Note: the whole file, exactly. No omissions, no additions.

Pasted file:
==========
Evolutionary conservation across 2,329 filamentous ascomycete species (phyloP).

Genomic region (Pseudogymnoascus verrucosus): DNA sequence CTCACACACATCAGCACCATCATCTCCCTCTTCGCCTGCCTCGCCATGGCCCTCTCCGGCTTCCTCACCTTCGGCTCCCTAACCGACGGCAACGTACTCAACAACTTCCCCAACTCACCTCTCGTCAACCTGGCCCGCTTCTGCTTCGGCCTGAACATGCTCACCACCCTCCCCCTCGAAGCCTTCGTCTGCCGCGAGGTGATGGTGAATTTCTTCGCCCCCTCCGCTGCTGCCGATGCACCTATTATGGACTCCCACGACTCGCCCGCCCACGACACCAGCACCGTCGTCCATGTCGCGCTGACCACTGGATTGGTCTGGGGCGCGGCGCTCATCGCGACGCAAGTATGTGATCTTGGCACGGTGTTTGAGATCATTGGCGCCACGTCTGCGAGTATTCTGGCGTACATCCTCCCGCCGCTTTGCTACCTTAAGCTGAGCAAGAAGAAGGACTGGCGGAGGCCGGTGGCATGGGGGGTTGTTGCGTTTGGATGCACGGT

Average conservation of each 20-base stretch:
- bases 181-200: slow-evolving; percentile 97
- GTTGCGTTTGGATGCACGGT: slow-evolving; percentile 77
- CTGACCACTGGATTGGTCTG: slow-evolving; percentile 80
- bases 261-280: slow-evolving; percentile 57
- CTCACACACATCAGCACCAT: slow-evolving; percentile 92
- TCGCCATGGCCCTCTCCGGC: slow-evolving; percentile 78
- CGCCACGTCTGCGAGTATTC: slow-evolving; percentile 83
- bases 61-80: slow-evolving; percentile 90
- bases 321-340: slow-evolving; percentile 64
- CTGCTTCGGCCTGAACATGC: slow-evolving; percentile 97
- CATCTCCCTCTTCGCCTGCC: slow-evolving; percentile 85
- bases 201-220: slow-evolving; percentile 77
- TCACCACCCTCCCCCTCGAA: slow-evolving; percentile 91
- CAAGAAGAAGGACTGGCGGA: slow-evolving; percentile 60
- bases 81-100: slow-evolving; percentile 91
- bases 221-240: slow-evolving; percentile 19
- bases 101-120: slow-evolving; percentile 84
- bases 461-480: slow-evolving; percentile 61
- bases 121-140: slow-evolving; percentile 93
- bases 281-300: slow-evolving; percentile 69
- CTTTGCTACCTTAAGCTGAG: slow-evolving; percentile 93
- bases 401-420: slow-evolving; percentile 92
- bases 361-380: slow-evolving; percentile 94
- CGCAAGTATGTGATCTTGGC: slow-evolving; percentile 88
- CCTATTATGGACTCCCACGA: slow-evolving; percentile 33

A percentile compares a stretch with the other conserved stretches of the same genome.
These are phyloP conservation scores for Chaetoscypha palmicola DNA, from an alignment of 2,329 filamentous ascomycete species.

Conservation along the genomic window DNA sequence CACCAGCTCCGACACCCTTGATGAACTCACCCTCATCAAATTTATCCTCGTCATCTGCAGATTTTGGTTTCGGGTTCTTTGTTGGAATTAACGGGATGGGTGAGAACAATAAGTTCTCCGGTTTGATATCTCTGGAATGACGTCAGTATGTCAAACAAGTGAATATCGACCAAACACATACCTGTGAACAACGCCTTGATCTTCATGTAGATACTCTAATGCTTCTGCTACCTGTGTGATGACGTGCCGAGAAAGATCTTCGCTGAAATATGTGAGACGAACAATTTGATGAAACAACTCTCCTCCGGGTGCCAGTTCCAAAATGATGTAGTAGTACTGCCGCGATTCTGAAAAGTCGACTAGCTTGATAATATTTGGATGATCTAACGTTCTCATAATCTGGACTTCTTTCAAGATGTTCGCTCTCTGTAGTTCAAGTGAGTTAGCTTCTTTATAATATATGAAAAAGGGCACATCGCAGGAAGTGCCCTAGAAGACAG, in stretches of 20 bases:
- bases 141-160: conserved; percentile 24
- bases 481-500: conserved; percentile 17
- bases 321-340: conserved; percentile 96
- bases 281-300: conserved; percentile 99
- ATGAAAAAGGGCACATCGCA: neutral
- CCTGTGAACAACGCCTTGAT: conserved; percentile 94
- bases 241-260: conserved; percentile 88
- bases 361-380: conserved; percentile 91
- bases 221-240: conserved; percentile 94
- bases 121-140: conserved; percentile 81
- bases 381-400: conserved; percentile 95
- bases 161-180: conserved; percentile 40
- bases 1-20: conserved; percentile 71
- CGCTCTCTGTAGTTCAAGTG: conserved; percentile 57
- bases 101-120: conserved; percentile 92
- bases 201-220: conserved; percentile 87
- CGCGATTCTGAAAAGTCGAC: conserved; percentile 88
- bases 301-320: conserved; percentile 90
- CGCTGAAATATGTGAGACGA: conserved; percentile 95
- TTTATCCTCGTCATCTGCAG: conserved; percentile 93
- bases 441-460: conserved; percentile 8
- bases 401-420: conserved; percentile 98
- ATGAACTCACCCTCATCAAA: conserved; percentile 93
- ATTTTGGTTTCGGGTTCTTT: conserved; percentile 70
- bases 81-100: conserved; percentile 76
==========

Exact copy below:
Evolutionary conservation across 2,329 filamentous ascomycete species (phyloP).

Genomic region (Pseudogymnoascus verrucosus): DNA sequence CTCACACACATCAGCACCATCATCTCCCTCTTCGCCTGCCTCGCCATGGCCCTCTCCGGCTTCCTCACCTTCGGCTCCCTAACCGACGGCAACGTACTCAACAACTTCCCCAACTCACCTCTCGTCAACCTGGCCCGCTTCTGCTTCGGCCTGAACATGCTCACCACCCTCCCCCTCGAAGCCTTCGTCTGCCGCGAGGTGATGGTGAATTTCTTCGCCCCCTCCGCTGCTGCCGATGCACCTATTATGGACTCCCACGACTCGCCCGCCCACGACACCAGCACCGTCGTCCATGTCGCGCTGACCACTGGATTGGTCTGGGGCGCGGCGCTCATCGCGACGCAAGTATGTGATCTTGGCACGGTGTTTGAGATCATTGGCGCCACGTCTGCGAGTATTCTGGCGTACATCCTCCCGCCGCTTTGCTACCTTAAGCTGAGCAAGAAGAAGGACTGGCGGAGGCCGGTGGCATGGGGGGTTGTTGCGTTTGGATGCACGGT

Average conservation of each 20-base stretch:
- bases 181-200: slow-evolving; percentile 97
- GTTGCGTTTGGATGCACGGT: slow-evolving; percentile 77
- CTGACCACTGGATTGGTCTG: slow-evolving; percentile 80
- bases 261-280: slow-evolving; percentile 57
- CTCACACACATCAGCACCAT: slow-evolving; percentile 92
- TCGCCATGGCCCTCTCCGGC: slow-evolving; percentile 78
- CGCCACGTCTGCGAGTATTC: slow-evolving; percentile 83
- bases 61-80: slow-evolving; percentile 90
- bases 321-340: slow-evolving; percentile 64
- CTGCTTCGGCCTGAACATGC: slow-evolving; percentile 97
- CATCTCCCTCTTCGCCTGCC: slow-evolving; percentile 85
- bases 201-220: slow-evolving; percentile 77
- TCACCACCCTCCCCCTCGAA: slow-evolving; percentile 91
- CAAGAAGAAGGACTGGCGGA: slow-evolving; percentile 60
- bases 81-100: slow-evolving; percentile 91
- bases 221-240: slow-evolving; percentile 19
- bases 101-120: slow-evolving; percentile 84
- bases 461-480: slow-evolving; percentile 61
- bases 121-140: slow-evolving; percentile 93
- bases 281-300: slow-evolving; percentile 69
- CTTTGCTACCTTAAGCTGAG: slow-evolving; percentile 93
- bases 401-420: slow-evolving; percentile 92
- bases 361-380: slow-evolving; percentile 94
- CGCAAGTATGTGATCTTGGC: slow-evolving; percentile 88
- CCTATTATGGACTCCCACGA: slow-evolving; percentile 33

A percentile compares a stretch with the other conserved stretches of the same genome.
These are phyloP conservation scores for Chaetoscypha palmicola DNA, from an alignment of 2,329 filamentous ascomycete species.

Conservation along the genomic window DNA sequence CACCAGCTCCGACACCCTTGATGAACTCACCCTCATCAAATTTATCCTCGTCATCTGCAGATTTTGGTTTCGGGTTCTTTGTTGGAATTAACGGGATGGGTGAGAACAATAAGTTCTCCGGTTTGATATCTCTGGAATGACGTCAGTATGTCAAACAAGTGAATATCGACCAAACACATACCTGTGAACAACGCCTTGATCTTCATGTAGATACTCTAATGCTTCTGCTACCTGTGTGATGACGTGCCGAGAAAGATCTTCGCTGAAATATGTGAGACGAACAATTTGATGAAACAACTCTCCTCCGGGTGCCAGTTCCAAAATGATGTAGTAGTACTGCCGCGATTCTGAAAAGTCGACTAGCTTGATAATATTTGGATGATCTAACGTTCTCATAATCTGGACTTCTTTCAAGATGTTCGCTCTCTGTAGTTCAAGTGAGTTAGCTTCTTTATAATATATGAAAAAGGGCACATCGCAGGAAGTGCCCTAGAAGACAG, in stretches of 20 bases:
- bases 141-160: conserved; percentile 24
- bases 481-500: conserved; percentile 17
- bases 321-340: conserved; percentile 96
- bases 281-300: conserved; percentile 99
- ATGAAAAAGGGCACATCGCA: neutral
- CCTGTGAACAACGCCTTGAT: conserved; percentile 94
- bases 241-260: conserved; percentile 88
- bases 361-380: conserved; percentile 91
- bases 221-240: conserved; percentile 94
- bases 121-140: conserved; percentile 81
- bases 381-400: conserved; percentile 95
- bases 161-180: conserved; percentile 40
- bases 1-20: conserved; percentile 71
- CGCTCTCTGTAGTTCAAGTG: conserved; percentile 57
- bases 101-120: conserved; percentile 92
- bases 201-220: conserved; percentile 87
- CGCGATTCTGAAAAGTCGAC: conserved; percentile 88
- bases 301-320: conserved; percentile 90
- CGCTGAAATATGTGAGACGA: conserved; percentile 95
- TTTATCCTCGTCATCTGCAG: conserved; percentile 93
- bases 441-460: conserved; percentile 8
- bases 401-420: conserved; percentile 98
- ATGAACTCACCCTCATCAAA: conserved; percentile 93
- ATTTTGGTTTCGGGTTCTTT: conserved; percentile 70
- bases 81-100: conserved; percentile 76